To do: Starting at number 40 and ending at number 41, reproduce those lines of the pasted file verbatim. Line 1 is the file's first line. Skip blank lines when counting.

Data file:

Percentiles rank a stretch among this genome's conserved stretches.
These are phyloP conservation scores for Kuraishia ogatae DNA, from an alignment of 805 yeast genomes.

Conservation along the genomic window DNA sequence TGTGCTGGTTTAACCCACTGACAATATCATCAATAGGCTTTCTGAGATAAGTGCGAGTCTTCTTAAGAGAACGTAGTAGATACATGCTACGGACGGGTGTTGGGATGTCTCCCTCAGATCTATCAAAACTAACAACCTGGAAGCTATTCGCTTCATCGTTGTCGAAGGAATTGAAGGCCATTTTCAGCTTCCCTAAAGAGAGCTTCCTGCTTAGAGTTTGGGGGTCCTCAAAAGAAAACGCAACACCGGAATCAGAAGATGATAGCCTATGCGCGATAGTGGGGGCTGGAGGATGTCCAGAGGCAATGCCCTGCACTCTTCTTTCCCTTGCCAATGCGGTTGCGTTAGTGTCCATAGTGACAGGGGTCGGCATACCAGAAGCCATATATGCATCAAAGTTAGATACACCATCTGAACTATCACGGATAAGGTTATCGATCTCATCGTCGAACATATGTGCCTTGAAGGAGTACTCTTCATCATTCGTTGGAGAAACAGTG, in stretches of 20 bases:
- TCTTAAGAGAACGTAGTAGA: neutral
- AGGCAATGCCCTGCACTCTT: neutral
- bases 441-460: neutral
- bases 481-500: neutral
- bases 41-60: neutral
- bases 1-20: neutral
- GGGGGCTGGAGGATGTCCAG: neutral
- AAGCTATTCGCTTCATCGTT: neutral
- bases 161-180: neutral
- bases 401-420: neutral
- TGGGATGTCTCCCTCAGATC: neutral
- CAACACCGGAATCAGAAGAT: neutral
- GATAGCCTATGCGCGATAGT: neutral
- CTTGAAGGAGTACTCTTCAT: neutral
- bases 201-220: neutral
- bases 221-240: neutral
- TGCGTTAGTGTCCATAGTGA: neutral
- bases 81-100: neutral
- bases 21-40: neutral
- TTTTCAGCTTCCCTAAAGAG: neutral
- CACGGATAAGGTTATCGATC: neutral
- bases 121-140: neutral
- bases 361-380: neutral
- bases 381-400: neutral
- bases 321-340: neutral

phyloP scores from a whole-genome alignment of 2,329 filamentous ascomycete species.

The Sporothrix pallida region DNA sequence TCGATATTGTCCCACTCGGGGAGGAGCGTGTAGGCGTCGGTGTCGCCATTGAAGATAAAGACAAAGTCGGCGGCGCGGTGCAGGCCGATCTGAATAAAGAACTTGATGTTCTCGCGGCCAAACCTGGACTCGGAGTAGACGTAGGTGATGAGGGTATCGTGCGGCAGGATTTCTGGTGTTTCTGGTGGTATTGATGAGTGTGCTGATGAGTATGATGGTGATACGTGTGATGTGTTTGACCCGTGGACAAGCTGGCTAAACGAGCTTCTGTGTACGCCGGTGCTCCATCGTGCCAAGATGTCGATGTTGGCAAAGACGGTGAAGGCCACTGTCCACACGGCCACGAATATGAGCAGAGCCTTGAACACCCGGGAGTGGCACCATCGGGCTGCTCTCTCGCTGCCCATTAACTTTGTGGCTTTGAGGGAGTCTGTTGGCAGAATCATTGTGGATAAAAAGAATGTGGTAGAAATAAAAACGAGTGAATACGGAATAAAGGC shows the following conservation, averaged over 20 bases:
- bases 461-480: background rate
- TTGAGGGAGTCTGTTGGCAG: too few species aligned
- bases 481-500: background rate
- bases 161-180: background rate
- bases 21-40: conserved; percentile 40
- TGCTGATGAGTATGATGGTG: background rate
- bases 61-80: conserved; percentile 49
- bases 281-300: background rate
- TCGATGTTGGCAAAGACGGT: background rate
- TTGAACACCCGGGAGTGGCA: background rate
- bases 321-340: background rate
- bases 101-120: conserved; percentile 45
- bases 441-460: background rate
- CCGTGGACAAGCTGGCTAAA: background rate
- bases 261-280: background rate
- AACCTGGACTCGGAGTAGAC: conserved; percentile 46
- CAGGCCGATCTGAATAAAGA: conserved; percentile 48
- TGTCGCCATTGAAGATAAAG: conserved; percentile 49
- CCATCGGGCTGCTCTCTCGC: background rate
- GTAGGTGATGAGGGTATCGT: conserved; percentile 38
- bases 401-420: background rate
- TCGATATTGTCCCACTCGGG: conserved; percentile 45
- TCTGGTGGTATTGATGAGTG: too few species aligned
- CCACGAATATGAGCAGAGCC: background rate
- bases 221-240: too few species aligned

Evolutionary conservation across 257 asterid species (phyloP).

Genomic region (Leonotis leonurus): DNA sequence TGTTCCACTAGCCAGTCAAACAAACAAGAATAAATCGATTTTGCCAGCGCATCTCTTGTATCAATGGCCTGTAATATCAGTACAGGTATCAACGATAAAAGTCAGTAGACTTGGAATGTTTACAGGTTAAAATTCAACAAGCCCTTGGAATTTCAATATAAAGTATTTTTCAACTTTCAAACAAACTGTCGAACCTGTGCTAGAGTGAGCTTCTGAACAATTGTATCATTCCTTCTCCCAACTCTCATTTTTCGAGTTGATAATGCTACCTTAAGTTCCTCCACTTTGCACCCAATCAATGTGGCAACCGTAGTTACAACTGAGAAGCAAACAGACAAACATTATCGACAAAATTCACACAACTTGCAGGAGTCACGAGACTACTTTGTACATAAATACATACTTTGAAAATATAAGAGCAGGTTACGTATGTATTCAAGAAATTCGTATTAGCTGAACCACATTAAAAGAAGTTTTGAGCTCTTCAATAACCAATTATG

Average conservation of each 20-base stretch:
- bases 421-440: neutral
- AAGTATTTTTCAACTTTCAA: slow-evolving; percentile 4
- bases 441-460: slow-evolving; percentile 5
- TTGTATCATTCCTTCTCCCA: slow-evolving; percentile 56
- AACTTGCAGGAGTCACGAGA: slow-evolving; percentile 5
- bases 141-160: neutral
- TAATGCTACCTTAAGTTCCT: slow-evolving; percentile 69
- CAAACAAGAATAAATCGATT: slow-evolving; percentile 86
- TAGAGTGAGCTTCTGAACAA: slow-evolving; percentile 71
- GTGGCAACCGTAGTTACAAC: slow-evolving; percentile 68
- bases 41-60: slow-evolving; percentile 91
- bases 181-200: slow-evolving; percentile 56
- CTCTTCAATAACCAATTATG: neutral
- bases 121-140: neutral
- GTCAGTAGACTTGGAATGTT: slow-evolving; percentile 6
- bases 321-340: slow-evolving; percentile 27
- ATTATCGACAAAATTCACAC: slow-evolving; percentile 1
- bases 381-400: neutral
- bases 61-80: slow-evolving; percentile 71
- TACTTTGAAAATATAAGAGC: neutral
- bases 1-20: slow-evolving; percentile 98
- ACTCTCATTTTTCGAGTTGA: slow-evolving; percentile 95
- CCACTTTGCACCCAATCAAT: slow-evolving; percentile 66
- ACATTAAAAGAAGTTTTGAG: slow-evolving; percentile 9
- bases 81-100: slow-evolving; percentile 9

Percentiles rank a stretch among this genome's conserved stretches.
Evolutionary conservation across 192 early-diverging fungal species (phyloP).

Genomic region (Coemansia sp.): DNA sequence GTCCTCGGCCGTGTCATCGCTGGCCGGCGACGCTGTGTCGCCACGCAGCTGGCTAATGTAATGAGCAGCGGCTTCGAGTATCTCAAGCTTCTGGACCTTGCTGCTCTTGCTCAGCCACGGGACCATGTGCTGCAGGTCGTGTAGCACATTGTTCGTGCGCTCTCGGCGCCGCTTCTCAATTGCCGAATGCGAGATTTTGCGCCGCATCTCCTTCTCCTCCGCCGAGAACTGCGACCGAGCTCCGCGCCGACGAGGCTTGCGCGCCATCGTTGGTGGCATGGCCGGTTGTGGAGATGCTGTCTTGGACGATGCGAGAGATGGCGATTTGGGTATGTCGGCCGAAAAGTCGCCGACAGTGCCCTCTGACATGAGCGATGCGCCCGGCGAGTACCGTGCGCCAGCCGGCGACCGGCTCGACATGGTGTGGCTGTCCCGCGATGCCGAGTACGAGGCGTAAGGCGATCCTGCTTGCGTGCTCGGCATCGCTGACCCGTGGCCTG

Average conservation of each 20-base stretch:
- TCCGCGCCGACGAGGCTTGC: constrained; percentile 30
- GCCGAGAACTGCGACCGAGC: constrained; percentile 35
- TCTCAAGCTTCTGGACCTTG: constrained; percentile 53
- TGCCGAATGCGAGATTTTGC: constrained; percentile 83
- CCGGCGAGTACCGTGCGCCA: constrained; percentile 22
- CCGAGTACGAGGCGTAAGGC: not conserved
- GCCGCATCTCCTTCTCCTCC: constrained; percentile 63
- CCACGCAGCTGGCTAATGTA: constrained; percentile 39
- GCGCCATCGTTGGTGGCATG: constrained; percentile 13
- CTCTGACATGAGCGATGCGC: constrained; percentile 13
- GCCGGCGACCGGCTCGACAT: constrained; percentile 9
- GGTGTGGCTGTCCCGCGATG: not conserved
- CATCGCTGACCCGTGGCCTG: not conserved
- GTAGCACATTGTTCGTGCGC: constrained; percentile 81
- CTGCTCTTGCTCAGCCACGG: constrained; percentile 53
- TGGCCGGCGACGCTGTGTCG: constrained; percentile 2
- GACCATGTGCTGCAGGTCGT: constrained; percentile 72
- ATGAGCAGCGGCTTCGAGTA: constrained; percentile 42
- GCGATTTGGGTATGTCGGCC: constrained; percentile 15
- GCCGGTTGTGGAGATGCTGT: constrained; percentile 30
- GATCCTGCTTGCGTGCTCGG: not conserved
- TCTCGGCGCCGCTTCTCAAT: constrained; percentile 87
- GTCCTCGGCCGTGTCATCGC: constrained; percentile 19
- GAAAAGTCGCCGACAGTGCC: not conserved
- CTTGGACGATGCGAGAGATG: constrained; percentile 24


- TTGAACACCCGGGAGTGGCA: background rate
- bases 321-340: background rate